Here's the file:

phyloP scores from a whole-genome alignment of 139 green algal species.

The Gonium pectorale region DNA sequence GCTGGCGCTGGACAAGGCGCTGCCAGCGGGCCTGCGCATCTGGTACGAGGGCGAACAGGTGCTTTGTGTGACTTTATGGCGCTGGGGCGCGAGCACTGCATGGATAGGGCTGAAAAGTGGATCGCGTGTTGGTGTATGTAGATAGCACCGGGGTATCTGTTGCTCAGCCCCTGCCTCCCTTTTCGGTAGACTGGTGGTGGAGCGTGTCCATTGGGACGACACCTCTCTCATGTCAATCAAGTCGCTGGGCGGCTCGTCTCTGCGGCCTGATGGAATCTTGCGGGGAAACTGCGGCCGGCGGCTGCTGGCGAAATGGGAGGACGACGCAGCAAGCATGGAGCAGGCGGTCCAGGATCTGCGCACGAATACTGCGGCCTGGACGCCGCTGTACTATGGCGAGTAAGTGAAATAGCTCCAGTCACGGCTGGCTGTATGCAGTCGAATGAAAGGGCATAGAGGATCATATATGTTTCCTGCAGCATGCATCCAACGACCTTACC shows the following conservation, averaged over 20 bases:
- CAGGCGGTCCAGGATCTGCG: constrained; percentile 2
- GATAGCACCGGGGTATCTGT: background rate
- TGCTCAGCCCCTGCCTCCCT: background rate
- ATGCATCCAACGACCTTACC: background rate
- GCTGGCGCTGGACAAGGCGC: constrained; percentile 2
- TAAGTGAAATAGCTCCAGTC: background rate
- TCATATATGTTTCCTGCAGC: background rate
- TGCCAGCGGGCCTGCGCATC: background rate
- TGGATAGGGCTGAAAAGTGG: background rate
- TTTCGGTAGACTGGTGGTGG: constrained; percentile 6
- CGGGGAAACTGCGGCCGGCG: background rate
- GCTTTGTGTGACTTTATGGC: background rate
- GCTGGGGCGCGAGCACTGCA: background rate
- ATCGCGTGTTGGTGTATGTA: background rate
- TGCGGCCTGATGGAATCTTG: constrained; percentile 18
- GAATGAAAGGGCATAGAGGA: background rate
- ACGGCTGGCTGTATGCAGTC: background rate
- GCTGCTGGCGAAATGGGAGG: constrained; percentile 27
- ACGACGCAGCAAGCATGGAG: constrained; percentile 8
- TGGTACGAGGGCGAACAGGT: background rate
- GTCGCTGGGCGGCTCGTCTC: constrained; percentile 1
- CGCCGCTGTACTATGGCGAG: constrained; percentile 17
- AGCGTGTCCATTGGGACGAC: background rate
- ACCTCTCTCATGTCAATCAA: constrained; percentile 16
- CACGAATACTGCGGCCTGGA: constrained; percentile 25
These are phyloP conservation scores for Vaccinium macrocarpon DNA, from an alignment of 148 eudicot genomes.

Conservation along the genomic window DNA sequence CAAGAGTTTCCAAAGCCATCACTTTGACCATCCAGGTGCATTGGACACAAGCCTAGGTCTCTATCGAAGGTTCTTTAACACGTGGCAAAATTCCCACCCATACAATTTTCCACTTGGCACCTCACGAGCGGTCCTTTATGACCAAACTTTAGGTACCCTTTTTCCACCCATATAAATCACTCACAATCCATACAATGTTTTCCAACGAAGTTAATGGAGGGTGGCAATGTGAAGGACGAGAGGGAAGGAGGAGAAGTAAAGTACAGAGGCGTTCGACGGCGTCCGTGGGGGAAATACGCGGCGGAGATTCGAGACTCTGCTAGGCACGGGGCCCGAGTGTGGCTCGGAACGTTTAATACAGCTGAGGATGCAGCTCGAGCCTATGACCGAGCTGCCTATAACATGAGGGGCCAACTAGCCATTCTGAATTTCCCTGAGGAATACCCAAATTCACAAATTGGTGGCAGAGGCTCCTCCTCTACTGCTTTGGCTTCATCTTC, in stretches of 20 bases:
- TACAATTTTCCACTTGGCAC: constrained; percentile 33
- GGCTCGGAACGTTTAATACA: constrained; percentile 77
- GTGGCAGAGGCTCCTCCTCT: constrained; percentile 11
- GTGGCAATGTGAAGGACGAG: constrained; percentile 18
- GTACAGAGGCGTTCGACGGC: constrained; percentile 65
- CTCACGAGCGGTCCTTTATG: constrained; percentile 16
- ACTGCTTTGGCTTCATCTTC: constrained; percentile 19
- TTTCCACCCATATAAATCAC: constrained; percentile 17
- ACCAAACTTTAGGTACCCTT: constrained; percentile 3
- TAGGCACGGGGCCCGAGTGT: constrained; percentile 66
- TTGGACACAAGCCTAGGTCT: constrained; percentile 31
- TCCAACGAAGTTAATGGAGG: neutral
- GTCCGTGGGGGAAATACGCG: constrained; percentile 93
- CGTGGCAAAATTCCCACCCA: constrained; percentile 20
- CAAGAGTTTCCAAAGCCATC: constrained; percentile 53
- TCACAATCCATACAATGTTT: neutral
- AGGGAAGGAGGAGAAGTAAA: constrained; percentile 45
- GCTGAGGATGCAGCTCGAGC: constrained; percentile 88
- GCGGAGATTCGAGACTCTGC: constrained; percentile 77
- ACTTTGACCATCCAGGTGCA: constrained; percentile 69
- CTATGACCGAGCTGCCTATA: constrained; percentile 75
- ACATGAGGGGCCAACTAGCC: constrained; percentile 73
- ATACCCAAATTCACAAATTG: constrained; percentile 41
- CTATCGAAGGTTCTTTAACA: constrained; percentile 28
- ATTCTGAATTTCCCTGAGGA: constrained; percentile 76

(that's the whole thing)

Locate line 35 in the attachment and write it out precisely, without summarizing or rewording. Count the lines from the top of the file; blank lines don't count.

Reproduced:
- CTCACGAGCGGTCCTTTATG: constrained; percentile 16